UI Veterans' Warrior Challenge gives back

Published: March 30 2014 | 9:50 am - Updated: 1 April 2014 | 10:20 am in

An American flag fluttered in the wind as the National Anthem rung out across a silent crowd. On the sunny morning, veterans stood with civilians, all paying homage to continuing a familiar phrase: "Support Our Troops."

"It's a good cause, I work at the [Iowa City Veterans Affairs] hospital and work with a lot of vets I admire," said Iowa City resident Steven Sperry said. "I think it's an interesting aspect [to be doing the same activities veterans do]."

The  third year of the "Warrior Challenge" — an obstacle course designed to mimic activities done in military training — was marked Sunday morning. It is held by the UI Veteran's Association [UIVA], who donate proceeds each year to various organizations such as the Wounded Warrior Project and the Johnson County Military Affairs Association. This year, due to the high success rate in participants, the UIVA is able to donate to both those organizations for the third consecutive year, as well as the Fisher Foundation; they will each receive a one thousand dollar check.

"It's nice knowing we're actually going to be giving the money," said Cassidy Watson, volunteer coordinator for the challenge. "And now we won't have to buy all the supplies, so we won't have to buy as much in the future and hope to give even more [to the organizations]."

There were roughly 500 participants  in the University of Iowa recreation center, who did a variety of activities such as running up the stairs at Kinnick Stadium and carrying 20 pound sandbags over an obstacle course. UIVA raised $10,000 from the challenge, which will be donated to the chosen organizations as well as used to pay for the materials used during the event.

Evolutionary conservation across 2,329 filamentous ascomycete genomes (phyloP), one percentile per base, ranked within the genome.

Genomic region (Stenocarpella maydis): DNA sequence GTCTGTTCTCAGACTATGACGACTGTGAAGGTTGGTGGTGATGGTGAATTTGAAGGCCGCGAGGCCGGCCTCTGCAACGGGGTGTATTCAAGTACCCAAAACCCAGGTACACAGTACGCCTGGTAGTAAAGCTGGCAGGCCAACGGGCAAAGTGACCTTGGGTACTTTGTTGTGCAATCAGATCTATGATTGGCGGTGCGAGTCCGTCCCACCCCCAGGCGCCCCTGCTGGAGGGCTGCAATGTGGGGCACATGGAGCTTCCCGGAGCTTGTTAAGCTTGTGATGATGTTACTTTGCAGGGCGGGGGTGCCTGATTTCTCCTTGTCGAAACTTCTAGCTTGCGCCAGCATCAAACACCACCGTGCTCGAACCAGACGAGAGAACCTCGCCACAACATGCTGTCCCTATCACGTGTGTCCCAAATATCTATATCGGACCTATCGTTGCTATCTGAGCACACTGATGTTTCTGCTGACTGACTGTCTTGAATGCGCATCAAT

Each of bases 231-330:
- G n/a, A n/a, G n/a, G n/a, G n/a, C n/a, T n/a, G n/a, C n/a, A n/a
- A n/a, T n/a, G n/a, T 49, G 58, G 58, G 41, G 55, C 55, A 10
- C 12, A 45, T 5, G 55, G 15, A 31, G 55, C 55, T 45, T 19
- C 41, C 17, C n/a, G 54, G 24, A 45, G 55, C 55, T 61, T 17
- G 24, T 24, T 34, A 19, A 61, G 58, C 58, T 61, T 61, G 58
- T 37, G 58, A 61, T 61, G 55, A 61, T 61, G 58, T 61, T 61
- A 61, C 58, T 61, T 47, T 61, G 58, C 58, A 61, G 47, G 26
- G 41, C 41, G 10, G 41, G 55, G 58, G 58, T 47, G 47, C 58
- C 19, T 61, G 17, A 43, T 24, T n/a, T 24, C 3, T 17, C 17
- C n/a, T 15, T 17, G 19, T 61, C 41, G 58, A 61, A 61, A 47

The revamped course is loosely based on Men's Health Urbanathlon, which means focusing less on the 5k the association has done in the past, and more on comprehensive activities that will give participants an idea of the type of exercises veterans have experienced. Watson said the Warrior's Challenge gives community members the chance to learn the values that are taught in the military.

"The reason behind doing this is to keep up the military values," she said. "Things like teamwork and cooperation. It helps test you physically and mentally; it's hard to do, but it's possible. You just have to be mentally tough."

Carol Middle School eighth grade teacher Rachel Menken said she has done similar races to this in the past such as the Tough Mudder race, and was looking for another demanding course that tested her abilities.

"I like to do competitions, and I did some research to find out some conditioning competitions and this seemed like a good fit," she said. "I want to promote health and also support for veterans. I just wanted to see what they go through."

She also brought 15 of her eighth grade students who were interested in doing the course, as well as being able to support the military.

"I like track and to stay in shape so I thought it would be fun to cheer each other on," said fourteen-year-old Bailey Fountain, whose father was in the Army.  "[As for joining the military], I want to help people but I don't know if I have the courage to risk my life [like my father]."



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